Last week witnessed the inaugural European SEAT Conference, an event at which I was privileged to be asked to co-host a CRM Workshop (thanks Fiona!). For the uninitiated, SEAT (or Sports & Entertainment Alliance in Technology) is run by the irrepressible Christine Stoffel and has been a major date in the US calendar for the best part of a decade. Its content is like nothing else I am aware of in the UK but it's vitally important in my view that SEAT and other events like it go from strength to strength over here.
Here are a few observations from the day (there would have been more but I had to leave early as my wife started contracting!):
"Do you put an ROI Model on Urinals?"
Kicking off with what was probably the quote of the day, the impressive Bob Jordan of Van Wagner sports summed up succinctly why we're asking the wrong questions about whether or not to install High Density Wifi at venues. A recent post on this blog made exactly the same argument, I just needed about 250 more words.
Focus on UX => User Adoption => Revenues
This argument was reinforced by a very insightful case study on the Wifi solution installed for last year's Ryder Cup at Gleneagles. It was made very clear that the focus was on the user experience rather than immediately trying to sell stuff, arguing that unless people actually wanted to download and use the accompanying mobile app the whole exercise was pretty futile. It was refreshing to hear and unlike pretty much any other conversation I've had on the HD Wifi RoI model. And guess what, the high levels of user adoption led to more than £14m in revenues over the platform.
The Model is there to be Challenged
Continuing that theme, the busiest access point during the Ryder Cup was in the beer tent. Of course the nature of golf lends itself more to customer downtime but it just highlights the opportunities that are there if we are prepared to build additional content around the main sporting content. If the current model doesn't lend itself to new ways of engaging with fans, create something new that does.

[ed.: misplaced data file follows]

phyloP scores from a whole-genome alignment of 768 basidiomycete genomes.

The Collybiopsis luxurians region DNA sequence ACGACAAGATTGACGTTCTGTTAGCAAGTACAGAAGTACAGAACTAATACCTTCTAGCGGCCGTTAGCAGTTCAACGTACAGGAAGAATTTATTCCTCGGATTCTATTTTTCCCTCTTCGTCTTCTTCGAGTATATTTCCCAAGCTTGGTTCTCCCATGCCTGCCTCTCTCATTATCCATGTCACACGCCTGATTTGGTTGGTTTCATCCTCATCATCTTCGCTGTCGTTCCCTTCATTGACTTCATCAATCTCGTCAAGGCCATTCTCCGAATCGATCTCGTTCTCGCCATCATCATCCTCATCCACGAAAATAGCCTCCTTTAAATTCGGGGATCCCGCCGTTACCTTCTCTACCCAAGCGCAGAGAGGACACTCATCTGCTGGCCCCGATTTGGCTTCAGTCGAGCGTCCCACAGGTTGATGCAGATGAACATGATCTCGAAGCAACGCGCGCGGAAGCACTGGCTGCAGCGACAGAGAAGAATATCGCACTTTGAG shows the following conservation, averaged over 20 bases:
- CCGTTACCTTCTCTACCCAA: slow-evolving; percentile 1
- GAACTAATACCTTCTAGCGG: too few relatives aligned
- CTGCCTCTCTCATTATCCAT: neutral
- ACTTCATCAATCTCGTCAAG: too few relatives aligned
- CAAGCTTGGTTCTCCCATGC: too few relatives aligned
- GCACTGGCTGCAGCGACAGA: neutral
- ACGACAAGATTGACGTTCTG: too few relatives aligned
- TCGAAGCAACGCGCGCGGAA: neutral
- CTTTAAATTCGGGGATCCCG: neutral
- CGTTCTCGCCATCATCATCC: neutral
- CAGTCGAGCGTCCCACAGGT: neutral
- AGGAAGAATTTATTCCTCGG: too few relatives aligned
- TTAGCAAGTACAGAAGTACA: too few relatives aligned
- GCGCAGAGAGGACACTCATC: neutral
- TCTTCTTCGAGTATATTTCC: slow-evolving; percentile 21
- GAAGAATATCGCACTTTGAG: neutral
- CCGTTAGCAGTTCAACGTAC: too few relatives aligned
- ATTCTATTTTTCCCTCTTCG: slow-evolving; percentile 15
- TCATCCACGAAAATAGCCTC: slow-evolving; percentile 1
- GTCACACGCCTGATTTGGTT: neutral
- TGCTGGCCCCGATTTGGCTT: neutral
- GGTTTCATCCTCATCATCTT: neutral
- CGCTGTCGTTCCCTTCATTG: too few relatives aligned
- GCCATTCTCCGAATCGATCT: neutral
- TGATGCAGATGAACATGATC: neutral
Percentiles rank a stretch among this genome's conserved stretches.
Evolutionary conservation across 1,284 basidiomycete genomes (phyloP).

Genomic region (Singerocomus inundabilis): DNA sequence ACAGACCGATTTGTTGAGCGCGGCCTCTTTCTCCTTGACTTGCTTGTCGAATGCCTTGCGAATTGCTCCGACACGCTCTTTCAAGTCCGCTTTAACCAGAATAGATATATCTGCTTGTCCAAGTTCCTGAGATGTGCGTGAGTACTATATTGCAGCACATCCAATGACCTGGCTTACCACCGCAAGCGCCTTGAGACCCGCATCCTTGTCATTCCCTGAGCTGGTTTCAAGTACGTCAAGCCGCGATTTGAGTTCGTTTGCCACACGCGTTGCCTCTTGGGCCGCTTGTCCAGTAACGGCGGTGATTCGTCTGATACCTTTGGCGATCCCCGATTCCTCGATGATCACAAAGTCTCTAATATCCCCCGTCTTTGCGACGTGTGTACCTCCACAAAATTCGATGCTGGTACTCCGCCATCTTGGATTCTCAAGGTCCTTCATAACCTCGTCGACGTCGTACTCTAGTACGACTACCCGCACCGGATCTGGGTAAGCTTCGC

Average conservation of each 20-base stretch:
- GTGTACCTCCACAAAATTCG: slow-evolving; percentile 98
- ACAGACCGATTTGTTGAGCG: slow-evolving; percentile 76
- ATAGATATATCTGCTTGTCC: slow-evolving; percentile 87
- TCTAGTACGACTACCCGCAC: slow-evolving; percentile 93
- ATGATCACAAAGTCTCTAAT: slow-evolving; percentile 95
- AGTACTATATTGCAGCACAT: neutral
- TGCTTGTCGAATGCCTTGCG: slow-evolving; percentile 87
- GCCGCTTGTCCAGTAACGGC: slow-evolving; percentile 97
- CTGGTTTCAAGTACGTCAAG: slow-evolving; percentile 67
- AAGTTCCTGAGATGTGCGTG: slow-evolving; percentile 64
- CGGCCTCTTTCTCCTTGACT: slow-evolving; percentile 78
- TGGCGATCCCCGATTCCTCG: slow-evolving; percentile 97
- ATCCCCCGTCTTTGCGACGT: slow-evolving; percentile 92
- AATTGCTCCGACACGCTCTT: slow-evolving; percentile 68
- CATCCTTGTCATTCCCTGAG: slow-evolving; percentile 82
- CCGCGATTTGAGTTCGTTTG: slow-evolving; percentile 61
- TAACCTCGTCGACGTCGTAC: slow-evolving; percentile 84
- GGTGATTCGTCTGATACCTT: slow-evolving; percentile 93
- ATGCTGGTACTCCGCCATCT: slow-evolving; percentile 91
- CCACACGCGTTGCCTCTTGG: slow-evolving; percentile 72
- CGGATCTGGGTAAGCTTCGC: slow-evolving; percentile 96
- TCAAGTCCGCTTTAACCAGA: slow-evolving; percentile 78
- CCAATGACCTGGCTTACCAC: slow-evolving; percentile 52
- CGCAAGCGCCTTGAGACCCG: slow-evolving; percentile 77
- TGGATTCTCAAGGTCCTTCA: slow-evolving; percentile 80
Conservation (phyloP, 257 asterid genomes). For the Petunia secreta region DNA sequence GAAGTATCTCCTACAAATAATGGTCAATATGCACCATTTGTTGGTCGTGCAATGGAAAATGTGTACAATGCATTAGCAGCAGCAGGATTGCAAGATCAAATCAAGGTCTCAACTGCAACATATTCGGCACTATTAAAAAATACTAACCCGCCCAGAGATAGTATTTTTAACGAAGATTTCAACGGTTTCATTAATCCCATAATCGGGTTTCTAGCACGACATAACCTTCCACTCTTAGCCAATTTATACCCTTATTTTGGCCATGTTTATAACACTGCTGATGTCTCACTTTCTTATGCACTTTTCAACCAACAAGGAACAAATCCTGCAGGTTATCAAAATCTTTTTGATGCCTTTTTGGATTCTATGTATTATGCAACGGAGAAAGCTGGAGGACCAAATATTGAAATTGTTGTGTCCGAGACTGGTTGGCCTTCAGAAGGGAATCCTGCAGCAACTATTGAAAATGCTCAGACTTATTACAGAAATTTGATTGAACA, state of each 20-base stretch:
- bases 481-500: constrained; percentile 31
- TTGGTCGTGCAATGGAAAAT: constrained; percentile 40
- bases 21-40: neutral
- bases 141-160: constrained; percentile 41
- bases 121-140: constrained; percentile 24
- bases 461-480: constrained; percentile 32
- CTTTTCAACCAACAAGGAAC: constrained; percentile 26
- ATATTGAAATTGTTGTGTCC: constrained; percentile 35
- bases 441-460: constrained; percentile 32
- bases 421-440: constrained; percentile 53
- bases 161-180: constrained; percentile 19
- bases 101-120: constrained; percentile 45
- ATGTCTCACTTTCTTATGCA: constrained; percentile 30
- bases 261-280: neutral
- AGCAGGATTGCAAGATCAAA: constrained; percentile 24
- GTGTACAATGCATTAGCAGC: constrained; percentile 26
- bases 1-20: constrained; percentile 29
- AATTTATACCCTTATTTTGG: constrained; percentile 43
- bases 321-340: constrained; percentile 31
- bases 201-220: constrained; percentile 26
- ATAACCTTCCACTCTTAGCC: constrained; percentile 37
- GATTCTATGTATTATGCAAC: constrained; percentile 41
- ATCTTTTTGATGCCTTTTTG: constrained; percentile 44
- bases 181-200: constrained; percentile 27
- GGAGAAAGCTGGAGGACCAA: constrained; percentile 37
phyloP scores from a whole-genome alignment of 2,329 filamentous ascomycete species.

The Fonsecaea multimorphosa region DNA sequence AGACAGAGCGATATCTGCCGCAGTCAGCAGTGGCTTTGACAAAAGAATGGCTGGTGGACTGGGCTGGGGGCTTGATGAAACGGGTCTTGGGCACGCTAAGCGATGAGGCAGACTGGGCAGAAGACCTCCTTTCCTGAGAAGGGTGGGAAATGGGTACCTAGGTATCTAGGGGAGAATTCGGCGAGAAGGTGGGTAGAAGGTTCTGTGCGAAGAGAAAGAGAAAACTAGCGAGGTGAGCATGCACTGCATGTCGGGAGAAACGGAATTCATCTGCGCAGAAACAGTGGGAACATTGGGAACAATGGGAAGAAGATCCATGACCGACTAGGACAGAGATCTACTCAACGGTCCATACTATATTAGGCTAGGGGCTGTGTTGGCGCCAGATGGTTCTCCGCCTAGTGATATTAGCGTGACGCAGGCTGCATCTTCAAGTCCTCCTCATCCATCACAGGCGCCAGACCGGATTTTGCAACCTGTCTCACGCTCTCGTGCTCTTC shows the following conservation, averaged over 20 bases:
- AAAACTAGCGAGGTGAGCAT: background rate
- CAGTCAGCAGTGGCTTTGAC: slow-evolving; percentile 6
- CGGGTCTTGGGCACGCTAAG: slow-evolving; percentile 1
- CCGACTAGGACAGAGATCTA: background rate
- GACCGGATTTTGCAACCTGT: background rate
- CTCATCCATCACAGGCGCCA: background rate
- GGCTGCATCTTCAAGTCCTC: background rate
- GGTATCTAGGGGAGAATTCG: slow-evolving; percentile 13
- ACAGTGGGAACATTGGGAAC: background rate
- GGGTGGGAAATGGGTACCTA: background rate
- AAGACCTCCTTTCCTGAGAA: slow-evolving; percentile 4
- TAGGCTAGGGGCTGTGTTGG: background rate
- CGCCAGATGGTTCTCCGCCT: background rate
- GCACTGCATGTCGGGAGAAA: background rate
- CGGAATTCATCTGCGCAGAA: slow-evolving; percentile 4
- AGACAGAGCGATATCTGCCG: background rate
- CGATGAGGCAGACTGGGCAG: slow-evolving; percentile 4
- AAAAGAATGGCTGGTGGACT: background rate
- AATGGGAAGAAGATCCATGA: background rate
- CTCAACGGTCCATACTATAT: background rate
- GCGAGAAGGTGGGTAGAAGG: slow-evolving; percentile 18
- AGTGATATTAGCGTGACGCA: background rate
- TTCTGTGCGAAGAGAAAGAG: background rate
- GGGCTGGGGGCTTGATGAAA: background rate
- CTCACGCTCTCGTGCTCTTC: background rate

Content isn't just Consumed
Another interesting stat from the day was that more data was uploaded than downloaded at Madison Square Garden, adding more fuel to the argument that content creation is a two-way street. Fans these days expect to be able to engage in their own ways, share it with their network and if that means that they're not 100% focussed on the content you own, so be it, embrace the revolution and work out how to make money from it.
It's not what you want to sell, it's what they want to buy
An over-riding theme of the day in my mind was the difference in mindset between rightsholders in the US and over here. Yes, of course, there are many reasons why we can't just implement the US model in Europe and there is a natural inclination over here to dismiss the non-sport elements of the US "entertainment" model. There was also plenty of evidence to suggest that our friends in the States are a long way from demonstrating the finished article but they are just not afraid to try to get it right. What I love about the entertainment business in the US is their willingness to find new ways of making it easier for people to spend their money: they listen to what people like or don't like, they're prepared to innovate, to take a utilitarian view and will invest in the short term to drive customer satisfaction, loyalty and spend in the long-term. Even though we are a long way behind over here, I would hazard a guess that our American counterparts would still be prepared to listen to our experiences to see what else they could learn.
The great thing about the content at SEAT for me is that none of what was said is rocket science, it's eminently achievable in sport over here, we just need to be bothered to think about things slightly differently. Of course, some rightsholders have had some successes but we tend to nibble around the edges rather than commit to the concept of engaging our customers as a principle.
The next SEAT event is in San Francisco in July: I'd highly recommend taking a look.